Aug 11 2022
Public Safety

Pennsylvania Counties’ 911 Center Joins Statewide Radio Network

Local governments expand interoperability and save money with the move, officials say.

The Columbia-Montour County 911 Center, operating as the East Central Emergency Network (ECEN), recently transitioned to the Pennsylvania Statewide Radio Network (PA-STARNet), the commonwealth’s state-of-the-art Project 25 (P25) radio network for public safety and emergency response communications.

The network is expected to provide coverage for more than 95 percent of Pennsylvania’s 67 counties to 22 state agencies, including county and municipal agencies. These agencies span from call and dispatch centers for emergency response to businesses and the state legislature.

Based on simplex radios, the legacy system used by ECEN requires the use of stations that must individually send and receive signals. The transition will use duplex systems that can do both simultaneously, StateScoop reports.

“We saw a need to upgrade our legacy infrastructure and try to find a way to come to a new communications solution,” Jeremy Brown, director of ECEN, tells the publication.

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Transition Expands Law Enforcement Access and Saves Money

The effort will also integrate ECEN into a network, allowing it to be in sync with state and federal law enforcement efforts.

“Joining PA-STARNet means that our first responders and partnering local and federal agencies are able to communicate seamlessly across Columbia and Montour Counties, neighboring counties and the commonwealth,” Montour County Commissioner Trevor Finn said in a press release. “No matter where an emergency happens, our residents can count on a rapid and coordinated emergency response.”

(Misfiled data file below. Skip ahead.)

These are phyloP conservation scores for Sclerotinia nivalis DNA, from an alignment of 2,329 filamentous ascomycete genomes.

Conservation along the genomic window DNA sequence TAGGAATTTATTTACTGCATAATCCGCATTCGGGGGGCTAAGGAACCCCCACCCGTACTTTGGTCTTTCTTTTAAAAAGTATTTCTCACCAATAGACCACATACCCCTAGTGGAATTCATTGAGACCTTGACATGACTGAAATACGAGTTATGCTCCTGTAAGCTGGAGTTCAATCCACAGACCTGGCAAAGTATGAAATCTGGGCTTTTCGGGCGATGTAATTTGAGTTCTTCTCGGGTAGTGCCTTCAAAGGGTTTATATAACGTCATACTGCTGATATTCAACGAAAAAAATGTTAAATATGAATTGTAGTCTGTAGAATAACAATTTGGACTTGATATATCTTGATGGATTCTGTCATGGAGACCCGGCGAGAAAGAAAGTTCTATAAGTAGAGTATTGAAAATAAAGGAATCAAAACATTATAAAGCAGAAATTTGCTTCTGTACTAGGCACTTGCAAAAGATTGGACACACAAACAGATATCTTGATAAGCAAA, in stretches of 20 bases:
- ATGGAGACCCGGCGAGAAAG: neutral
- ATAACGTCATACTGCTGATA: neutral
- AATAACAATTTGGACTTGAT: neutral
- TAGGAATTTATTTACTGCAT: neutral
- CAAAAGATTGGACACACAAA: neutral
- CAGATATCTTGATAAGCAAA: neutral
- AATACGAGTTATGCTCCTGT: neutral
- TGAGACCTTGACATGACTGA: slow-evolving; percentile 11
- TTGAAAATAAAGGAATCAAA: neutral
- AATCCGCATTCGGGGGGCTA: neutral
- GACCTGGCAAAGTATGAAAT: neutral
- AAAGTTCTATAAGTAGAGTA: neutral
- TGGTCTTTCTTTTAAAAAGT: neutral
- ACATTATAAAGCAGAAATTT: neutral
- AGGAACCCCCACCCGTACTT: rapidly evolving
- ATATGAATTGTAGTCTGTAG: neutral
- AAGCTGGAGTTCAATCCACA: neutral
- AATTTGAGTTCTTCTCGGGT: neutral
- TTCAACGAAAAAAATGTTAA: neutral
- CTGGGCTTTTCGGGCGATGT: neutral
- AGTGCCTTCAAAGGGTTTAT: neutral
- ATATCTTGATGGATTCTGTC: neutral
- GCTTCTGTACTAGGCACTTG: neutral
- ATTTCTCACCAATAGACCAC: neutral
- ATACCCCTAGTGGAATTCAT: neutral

The network was developed and is maintained by Motorola Solutions, which operates more than 1,100 networks for first responders across North America. Pennsylvania hired Motorola in 2016 to upgrade its communications network to an open-standard platform to boost interoperability and expand options for communications tools among state and local agencies.

EXPLORE: How the future of emergency response could change 911-related service delivery.

“Pennsylvania has long recognized and invested in land mobile radio as the mission-critical communications technology of the future,” Michael Leonard, Mid-Atlantic territory vice president for Motorola Solutions, said in a press release. “Advancements in P25 technology, interoperability and devices bring added features and greater potential for collaboration to the reliability and resilience that are the hallmarks of LMR.”‘

According to Robert Barnham, director of the Statewide Radio Network Division, the measures yield another dividend: saving taxpayer dollars. “This effort will substantially reduce our overall operating cost, including maintenance and utilities. We’re pleased and proud to formally introduce a system that not only improves the safety of our citizens but saves them money in the process,” he says.

The transition could also help as agencies across the country move toward Next Generation 911-compliant platforms, allowing for the rapid sharing of radio, video, text and other real-time data and intelligence to law enforcement nationwide.

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